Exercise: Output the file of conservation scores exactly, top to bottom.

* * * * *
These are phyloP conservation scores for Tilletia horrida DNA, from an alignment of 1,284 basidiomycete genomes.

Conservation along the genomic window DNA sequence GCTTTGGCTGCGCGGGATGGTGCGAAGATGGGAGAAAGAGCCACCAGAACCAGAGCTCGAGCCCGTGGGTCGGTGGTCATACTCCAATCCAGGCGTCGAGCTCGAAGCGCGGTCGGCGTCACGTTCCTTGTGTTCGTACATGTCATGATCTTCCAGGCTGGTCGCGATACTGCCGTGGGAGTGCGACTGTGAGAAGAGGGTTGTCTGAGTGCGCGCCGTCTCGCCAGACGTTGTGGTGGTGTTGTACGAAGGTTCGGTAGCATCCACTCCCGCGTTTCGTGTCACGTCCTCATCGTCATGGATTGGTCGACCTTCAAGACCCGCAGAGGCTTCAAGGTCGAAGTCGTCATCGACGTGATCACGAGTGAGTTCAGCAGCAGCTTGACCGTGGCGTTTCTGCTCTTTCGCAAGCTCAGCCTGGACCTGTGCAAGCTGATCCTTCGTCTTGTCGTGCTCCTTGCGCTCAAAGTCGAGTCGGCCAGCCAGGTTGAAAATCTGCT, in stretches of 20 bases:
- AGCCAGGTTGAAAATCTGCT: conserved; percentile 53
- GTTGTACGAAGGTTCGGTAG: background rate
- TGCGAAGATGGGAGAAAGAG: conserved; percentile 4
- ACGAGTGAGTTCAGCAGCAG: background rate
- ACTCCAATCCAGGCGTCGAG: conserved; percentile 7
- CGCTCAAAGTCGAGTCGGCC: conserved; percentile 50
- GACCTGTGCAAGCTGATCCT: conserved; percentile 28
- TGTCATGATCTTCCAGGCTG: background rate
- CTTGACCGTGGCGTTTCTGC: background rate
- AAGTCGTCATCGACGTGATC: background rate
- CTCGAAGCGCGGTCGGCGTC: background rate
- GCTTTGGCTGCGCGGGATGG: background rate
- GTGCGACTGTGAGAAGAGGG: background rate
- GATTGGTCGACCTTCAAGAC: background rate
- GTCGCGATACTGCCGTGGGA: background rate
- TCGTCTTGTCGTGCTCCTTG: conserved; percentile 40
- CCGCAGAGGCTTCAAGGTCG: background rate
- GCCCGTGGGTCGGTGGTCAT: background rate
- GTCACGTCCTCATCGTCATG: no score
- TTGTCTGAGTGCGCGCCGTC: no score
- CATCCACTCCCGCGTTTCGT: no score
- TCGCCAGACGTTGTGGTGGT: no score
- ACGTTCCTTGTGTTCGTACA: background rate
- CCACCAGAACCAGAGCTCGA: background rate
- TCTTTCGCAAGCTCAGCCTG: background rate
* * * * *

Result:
These are phyloP conservation scores for Tilletia horrida DNA, from an alignment of 1,284 basidiomycete genomes.

Conservation along the genomic window DNA sequence GCTTTGGCTGCGCGGGATGGTGCGAAGATGGGAGAAAGAGCCACCAGAACCAGAGCTCGAGCCCGTGGGTCGGTGGTCATACTCCAATCCAGGCGTCGAGCTCGAAGCGCGGTCGGCGTCACGTTCCTTGTGTTCGTACATGTCATGATCTTCCAGGCTGGTCGCGATACTGCCGTGGGAGTGCGACTGTGAGAAGAGGGTTGTCTGAGTGCGCGCCGTCTCGCCAGACGTTGTGGTGGTGTTGTACGAAGGTTCGGTAGCATCCACTCCCGCGTTTCGTGTCACGTCCTCATCGTCATGGATTGGTCGACCTTCAAGACCCGCAGAGGCTTCAAGGTCGAAGTCGTCATCGACGTGATCACGAGTGAGTTCAGCAGCAGCTTGACCGTGGCGTTTCTGCTCTTTCGCAAGCTCAGCCTGGACCTGTGCAAGCTGATCCTTCGTCTTGTCGTGCTCCTTGCGCTCAAAGTCGAGTCGGCCAGCCAGGTTGAAAATCTGCT, in stretches of 20 bases:
- AGCCAGGTTGAAAATCTGCT: conserved; percentile 53
- GTTGTACGAAGGTTCGGTAG: background rate
- TGCGAAGATGGGAGAAAGAG: conserved; percentile 4
- ACGAGTGAGTTCAGCAGCAG: background rate
- ACTCCAATCCAGGCGTCGAG: conserved; percentile 7
- CGCTCAAAGTCGAGTCGGCC: conserved; percentile 50
- GACCTGTGCAAGCTGATCCT: conserved; percentile 28
- TGTCATGATCTTCCAGGCTG: background rate
- CTTGACCGTGGCGTTTCTGC: background rate
- AAGTCGTCATCGACGTGATC: background rate
- CTCGAAGCGCGGTCGGCGTC: background rate
- GCTTTGGCTGCGCGGGATGG: background rate
- GTGCGACTGTGAGAAGAGGG: background rate
- GATTGGTCGACCTTCAAGAC: background rate
- GTCGCGATACTGCCGTGGGA: background rate
- TCGTCTTGTCGTGCTCCTTG: conserved; percentile 40
- CCGCAGAGGCTTCAAGGTCG: background rate
- GCCCGTGGGTCGGTGGTCAT: background rate
- GTCACGTCCTCATCGTCATG: no score
- TTGTCTGAGTGCGCGCCGTC: no score
- CATCCACTCCCGCGTTTCGT: no score
- TCGCCAGACGTTGTGGTGGT: no score
- ACGTTCCTTGTGTTCGTACA: background rate
- CCACCAGAACCAGAGCTCGA: background rate
- TCTTTCGCAAGCTCAGCCTG: background rate